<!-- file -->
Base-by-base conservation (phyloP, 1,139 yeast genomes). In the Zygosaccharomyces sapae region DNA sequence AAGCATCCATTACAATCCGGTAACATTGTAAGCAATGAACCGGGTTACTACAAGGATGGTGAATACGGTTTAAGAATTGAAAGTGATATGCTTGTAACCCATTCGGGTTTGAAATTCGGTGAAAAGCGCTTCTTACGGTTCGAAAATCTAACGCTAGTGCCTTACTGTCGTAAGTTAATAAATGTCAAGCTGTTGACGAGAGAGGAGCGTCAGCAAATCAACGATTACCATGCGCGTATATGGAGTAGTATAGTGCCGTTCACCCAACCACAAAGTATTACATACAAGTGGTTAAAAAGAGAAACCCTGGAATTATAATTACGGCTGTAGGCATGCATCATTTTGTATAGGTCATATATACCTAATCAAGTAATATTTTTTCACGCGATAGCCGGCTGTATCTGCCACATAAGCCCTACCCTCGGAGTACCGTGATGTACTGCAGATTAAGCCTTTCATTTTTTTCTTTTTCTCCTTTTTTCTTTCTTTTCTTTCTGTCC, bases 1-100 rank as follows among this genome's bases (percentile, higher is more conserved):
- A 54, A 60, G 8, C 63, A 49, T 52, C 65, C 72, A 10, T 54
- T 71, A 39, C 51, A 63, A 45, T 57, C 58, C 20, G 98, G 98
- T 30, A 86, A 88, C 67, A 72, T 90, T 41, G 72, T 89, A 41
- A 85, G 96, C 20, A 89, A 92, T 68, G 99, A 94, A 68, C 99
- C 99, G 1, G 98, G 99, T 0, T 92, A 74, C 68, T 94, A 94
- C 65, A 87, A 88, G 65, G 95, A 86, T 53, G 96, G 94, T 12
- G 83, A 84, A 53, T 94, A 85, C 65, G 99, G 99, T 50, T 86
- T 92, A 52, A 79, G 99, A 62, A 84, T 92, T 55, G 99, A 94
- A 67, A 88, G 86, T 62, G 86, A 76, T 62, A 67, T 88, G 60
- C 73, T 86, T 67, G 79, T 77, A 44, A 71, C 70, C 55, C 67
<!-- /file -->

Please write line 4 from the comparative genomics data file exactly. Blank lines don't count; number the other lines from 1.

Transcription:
- T 30, A 86, A 88, C 67, A 72, T 90, T 41, G 72, T 89, A 41